The federally-fueled demolition push in St. Paul and Minneapolis that Whistleblower has been blogging about house by house got some big-picture treatment, thanks to reporting by my colleague Chris Havens.
The numbers are striking: Minneapolis is planning to knock down 150 homes in the next 18 months, up from 34 in 2006, while St. Paul wants to raze between 90 and 130 buildings this year. Altogether, the cities demolished 369 houses from 2006 to 2008. A typical street in the Minneapolis grid has 14-15 homes on each side, so if all these homes were adjacent to each other, the flattened area is the equivalent of 12 city blocks. That’s a big jump for recent years, but as a planning expert points out in Havens’ story, it follows in the footsteps of the massive demolitions that accompanied “urban renewal” and highway construction in the 1950s, 1960s, and the late 1970s through the early 1980s.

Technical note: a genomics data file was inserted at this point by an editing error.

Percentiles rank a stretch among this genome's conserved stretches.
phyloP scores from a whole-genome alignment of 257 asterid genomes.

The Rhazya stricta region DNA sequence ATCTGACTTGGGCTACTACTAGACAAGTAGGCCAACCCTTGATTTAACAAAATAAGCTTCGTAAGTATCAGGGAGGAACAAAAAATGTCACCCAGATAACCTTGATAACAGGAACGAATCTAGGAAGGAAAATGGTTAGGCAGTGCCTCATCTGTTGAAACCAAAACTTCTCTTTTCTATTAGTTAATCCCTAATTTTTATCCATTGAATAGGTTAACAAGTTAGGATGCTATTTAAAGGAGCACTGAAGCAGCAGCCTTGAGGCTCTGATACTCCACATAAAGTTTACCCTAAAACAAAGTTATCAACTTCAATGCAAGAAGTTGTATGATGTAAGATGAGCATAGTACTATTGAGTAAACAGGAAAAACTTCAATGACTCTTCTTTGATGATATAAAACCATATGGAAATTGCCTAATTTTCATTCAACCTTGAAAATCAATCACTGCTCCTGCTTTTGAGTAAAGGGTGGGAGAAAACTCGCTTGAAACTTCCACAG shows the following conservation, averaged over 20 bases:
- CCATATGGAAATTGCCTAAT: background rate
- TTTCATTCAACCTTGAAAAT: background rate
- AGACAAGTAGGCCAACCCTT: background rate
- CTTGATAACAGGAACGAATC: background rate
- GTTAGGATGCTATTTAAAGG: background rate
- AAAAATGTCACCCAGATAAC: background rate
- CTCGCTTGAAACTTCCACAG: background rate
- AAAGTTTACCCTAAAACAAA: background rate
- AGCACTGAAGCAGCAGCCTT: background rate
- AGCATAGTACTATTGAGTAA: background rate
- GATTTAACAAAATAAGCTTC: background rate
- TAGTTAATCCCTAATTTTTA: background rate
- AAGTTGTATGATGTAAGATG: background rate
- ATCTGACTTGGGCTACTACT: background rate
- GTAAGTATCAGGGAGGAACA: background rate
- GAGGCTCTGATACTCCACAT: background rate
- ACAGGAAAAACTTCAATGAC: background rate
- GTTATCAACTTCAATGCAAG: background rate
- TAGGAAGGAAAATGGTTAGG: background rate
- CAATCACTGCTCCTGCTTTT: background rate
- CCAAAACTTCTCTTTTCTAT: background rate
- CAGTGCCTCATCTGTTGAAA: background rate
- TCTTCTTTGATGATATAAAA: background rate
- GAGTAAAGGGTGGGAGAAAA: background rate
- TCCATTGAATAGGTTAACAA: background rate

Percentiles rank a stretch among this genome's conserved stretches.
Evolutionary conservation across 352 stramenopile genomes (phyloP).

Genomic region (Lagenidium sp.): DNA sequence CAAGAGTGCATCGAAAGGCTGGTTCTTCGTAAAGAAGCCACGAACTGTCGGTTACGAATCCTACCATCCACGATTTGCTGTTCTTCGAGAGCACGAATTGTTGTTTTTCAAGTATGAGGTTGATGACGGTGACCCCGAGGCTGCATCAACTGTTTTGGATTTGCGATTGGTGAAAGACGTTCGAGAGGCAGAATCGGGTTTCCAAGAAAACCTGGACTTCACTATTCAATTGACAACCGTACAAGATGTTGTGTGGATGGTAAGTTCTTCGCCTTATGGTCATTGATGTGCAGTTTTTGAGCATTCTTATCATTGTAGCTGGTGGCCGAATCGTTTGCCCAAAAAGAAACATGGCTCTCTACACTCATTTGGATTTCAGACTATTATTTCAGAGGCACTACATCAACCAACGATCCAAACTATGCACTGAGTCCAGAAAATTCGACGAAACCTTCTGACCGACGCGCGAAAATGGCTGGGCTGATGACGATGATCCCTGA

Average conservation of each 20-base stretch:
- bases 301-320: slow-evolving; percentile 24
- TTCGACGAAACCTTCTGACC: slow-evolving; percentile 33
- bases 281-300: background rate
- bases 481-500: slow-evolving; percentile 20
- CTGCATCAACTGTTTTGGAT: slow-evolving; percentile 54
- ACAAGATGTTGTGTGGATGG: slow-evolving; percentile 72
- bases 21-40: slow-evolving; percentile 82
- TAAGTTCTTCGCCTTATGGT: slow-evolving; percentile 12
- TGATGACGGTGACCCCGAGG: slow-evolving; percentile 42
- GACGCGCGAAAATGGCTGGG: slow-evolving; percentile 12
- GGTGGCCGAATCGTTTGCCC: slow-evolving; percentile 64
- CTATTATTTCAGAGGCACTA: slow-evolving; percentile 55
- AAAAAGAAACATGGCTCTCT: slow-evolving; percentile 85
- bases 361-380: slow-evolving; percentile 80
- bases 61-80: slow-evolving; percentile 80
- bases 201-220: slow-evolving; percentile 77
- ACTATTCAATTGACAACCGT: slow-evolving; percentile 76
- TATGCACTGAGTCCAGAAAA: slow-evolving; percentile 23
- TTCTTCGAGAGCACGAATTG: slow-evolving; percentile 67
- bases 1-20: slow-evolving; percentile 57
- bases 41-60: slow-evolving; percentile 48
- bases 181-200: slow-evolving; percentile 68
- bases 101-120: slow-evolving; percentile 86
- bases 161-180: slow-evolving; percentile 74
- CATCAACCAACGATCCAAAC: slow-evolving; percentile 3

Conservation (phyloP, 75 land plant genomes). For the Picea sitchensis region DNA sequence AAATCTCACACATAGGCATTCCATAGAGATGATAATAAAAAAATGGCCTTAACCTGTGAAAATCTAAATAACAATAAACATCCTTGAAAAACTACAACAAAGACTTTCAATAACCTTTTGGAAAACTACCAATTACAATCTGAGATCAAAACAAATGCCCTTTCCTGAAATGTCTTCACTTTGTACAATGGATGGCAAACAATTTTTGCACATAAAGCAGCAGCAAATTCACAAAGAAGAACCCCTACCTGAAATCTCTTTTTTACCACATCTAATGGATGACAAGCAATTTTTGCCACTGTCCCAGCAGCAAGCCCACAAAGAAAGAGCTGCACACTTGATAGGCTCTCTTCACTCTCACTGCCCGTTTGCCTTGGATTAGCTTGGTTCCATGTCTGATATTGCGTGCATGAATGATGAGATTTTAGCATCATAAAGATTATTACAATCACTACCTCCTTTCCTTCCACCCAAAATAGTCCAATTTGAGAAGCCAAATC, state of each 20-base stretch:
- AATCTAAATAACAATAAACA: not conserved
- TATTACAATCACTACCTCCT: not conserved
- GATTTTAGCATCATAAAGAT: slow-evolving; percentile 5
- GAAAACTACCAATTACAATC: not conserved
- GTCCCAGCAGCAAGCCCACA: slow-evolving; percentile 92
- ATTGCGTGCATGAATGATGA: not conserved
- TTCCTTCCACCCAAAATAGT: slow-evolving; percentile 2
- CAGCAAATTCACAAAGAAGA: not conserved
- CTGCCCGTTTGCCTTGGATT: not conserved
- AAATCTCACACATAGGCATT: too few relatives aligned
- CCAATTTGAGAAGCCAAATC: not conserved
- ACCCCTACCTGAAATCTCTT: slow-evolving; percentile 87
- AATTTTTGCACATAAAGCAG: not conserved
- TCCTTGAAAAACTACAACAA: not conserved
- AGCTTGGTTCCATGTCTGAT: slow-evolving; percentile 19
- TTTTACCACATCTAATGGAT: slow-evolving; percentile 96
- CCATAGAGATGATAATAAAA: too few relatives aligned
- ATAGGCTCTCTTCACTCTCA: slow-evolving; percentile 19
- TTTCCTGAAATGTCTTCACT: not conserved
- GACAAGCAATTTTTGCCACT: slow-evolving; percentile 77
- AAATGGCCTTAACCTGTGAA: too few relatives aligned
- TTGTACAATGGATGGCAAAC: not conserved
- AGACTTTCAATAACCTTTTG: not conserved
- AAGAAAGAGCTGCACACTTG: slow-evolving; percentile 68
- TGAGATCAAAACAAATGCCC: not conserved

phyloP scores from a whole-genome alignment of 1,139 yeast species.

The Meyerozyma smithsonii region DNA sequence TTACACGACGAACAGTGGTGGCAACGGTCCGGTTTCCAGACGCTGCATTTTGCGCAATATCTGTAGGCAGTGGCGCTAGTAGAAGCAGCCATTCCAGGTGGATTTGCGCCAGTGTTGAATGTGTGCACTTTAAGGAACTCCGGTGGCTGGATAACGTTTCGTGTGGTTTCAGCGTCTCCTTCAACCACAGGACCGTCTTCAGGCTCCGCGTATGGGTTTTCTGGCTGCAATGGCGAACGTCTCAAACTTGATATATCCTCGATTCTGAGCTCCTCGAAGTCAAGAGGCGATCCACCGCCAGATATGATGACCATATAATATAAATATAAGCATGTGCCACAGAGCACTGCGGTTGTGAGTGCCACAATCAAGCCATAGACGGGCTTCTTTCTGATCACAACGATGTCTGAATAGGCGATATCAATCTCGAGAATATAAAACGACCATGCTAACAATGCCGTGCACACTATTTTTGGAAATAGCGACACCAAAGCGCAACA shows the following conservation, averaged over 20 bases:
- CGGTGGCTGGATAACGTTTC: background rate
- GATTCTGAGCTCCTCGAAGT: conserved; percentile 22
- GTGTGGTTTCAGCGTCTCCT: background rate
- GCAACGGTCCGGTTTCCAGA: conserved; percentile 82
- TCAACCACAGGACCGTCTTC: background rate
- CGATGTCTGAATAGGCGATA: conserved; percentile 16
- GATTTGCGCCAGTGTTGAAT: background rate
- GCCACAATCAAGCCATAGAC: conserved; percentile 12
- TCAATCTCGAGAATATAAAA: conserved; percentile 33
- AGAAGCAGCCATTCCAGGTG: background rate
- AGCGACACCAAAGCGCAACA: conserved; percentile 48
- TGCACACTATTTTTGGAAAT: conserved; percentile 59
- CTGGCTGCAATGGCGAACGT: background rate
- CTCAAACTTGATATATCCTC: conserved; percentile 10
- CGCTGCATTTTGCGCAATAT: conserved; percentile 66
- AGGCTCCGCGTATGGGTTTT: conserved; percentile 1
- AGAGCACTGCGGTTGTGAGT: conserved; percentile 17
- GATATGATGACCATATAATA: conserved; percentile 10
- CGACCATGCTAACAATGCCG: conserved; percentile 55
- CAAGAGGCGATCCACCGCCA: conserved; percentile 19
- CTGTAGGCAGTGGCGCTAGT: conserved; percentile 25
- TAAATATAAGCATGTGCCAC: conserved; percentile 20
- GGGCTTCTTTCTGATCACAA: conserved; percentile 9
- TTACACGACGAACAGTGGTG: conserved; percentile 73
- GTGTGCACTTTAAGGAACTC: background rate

Another interesting stat: St. Paul’s 1,900 vacant homes are more than double the 840 vacant and boarded houses registered in Minneapolis.
Although it doesn’t appear this web site has been updated regularly, the city of Minneapolis and Hennepin County have set up an interactive map showing the locations of homes targeted for demolition and their current status.
St. Paul is also trying to ensure those properties left behind are fire-safe, particularly in the size of their egress windows. On Wednesday, our online readers got to see the story Havens and I wrote about the controversial code crackdown in St. Paul. Before the story went to press, we weren’t able to determine whether Minneapolis had the same policy. This week, Patrick Higgins, Minneapolis’s building official, said there’s no comparable window enforcement effort, because it has been part of the rental license inspections for years. As a result, “most of our licensed rental units in Minneapolis have them,” Higgins said.